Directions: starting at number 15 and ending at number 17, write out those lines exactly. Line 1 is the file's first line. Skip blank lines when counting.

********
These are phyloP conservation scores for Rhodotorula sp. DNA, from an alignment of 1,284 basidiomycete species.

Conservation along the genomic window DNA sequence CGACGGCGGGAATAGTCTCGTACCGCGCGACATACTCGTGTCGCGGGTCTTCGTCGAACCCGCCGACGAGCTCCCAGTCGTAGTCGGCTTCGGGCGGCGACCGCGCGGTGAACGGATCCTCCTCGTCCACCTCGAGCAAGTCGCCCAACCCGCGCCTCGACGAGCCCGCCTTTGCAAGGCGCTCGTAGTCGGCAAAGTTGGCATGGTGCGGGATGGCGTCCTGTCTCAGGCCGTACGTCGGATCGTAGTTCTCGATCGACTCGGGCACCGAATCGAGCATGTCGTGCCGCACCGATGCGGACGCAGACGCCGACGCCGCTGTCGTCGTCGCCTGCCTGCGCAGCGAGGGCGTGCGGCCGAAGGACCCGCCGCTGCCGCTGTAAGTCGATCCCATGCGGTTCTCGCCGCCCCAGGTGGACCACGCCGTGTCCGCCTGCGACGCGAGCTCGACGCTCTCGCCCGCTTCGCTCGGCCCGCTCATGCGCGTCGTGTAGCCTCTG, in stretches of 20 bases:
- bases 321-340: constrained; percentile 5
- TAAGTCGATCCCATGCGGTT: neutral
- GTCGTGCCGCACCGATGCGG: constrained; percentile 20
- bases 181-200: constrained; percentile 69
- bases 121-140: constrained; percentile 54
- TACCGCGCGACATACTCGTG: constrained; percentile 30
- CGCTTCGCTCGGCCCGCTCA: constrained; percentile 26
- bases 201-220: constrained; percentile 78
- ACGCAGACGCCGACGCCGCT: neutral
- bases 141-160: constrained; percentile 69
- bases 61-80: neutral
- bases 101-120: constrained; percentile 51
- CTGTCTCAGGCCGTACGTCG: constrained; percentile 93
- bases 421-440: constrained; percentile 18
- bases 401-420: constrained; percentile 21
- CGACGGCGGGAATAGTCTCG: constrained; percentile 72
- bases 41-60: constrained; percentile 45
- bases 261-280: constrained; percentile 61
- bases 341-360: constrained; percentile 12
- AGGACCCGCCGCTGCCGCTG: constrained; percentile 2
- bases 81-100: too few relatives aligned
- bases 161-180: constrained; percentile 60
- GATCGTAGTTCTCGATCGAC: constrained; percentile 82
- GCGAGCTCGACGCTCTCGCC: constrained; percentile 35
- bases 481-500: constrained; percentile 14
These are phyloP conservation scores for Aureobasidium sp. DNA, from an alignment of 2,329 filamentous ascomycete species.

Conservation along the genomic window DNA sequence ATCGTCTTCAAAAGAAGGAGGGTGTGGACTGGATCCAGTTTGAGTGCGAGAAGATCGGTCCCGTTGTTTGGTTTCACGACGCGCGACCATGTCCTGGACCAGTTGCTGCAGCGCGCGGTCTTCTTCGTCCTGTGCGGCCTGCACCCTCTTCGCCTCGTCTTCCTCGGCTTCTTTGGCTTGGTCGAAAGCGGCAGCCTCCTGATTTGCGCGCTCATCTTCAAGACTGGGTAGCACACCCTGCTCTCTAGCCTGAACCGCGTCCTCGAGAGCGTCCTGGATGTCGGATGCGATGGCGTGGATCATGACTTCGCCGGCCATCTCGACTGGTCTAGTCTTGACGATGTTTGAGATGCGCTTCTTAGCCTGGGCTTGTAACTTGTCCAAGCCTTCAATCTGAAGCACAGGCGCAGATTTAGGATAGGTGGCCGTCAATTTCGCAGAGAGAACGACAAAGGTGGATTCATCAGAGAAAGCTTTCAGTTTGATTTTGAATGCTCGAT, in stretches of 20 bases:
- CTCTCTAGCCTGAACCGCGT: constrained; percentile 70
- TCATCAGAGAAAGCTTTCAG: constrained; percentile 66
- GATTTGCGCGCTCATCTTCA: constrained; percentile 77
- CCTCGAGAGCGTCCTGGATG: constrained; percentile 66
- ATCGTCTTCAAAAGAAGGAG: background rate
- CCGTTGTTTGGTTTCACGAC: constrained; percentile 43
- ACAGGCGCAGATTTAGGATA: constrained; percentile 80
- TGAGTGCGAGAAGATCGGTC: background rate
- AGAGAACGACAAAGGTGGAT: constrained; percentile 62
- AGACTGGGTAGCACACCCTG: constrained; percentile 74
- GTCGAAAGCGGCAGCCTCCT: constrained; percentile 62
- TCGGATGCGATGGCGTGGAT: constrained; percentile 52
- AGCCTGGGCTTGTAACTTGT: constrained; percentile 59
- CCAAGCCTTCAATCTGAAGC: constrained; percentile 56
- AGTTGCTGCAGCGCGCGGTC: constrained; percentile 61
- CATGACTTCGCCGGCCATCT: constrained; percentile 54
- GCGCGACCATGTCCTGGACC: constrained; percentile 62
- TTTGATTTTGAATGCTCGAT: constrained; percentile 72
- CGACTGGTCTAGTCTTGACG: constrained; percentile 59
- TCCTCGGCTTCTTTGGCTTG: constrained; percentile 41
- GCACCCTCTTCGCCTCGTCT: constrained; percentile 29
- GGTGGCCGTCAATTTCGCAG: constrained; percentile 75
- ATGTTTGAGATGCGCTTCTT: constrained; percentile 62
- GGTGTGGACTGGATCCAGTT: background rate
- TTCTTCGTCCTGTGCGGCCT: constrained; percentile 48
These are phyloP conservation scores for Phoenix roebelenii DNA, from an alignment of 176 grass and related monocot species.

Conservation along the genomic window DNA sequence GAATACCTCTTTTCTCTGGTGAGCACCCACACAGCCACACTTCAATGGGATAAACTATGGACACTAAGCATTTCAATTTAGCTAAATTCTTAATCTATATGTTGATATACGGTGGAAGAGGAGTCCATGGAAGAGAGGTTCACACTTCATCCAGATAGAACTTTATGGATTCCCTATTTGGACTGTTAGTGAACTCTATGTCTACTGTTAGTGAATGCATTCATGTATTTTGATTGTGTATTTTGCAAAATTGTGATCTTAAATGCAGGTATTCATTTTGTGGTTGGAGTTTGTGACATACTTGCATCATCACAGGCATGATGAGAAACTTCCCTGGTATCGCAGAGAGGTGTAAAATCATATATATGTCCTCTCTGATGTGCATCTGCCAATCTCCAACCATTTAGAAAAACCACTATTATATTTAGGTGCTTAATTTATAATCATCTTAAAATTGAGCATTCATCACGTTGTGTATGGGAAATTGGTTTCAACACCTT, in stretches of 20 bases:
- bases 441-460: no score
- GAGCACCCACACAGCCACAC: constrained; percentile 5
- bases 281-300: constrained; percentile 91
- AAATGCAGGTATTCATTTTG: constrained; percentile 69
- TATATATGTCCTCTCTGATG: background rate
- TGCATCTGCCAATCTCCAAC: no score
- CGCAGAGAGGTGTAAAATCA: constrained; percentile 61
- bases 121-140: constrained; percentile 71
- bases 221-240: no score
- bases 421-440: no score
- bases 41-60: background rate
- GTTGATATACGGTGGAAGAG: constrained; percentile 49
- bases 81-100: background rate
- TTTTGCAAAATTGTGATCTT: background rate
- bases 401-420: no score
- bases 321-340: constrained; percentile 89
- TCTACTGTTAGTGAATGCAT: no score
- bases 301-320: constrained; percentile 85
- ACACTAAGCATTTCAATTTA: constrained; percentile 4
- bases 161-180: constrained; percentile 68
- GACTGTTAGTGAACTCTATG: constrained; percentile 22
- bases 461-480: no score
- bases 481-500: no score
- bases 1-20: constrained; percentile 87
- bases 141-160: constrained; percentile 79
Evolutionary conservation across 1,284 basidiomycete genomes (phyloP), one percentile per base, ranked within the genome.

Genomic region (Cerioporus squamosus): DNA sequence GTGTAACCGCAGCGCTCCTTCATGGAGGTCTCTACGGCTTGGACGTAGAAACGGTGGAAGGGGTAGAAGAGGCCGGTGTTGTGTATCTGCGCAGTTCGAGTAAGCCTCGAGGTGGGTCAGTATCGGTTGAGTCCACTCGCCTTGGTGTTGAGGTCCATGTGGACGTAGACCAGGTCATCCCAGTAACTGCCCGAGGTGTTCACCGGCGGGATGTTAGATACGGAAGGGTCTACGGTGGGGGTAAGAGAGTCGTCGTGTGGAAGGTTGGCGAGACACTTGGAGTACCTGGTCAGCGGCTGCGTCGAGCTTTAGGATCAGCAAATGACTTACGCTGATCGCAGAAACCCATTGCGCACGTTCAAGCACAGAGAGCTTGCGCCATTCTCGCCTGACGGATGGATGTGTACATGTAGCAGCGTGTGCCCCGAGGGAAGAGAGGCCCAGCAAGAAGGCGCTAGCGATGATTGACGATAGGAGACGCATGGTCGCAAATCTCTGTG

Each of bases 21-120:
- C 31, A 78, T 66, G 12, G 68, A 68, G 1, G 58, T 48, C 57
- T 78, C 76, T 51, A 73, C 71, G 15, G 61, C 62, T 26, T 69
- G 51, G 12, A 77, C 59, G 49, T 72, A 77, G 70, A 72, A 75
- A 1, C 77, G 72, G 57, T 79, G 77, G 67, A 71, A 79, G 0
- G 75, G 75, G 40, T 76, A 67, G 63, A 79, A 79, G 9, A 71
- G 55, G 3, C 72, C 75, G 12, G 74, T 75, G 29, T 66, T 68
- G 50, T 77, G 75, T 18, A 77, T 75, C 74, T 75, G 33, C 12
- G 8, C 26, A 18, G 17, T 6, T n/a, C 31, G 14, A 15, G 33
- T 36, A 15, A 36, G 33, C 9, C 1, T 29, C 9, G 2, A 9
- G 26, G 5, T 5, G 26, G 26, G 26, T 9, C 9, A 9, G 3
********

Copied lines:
- CTGTCTCAGGCCGTACGTCG: constrained; percentile 93
- bases 421-440: constrained; percentile 18
- bases 401-420: constrained; percentile 21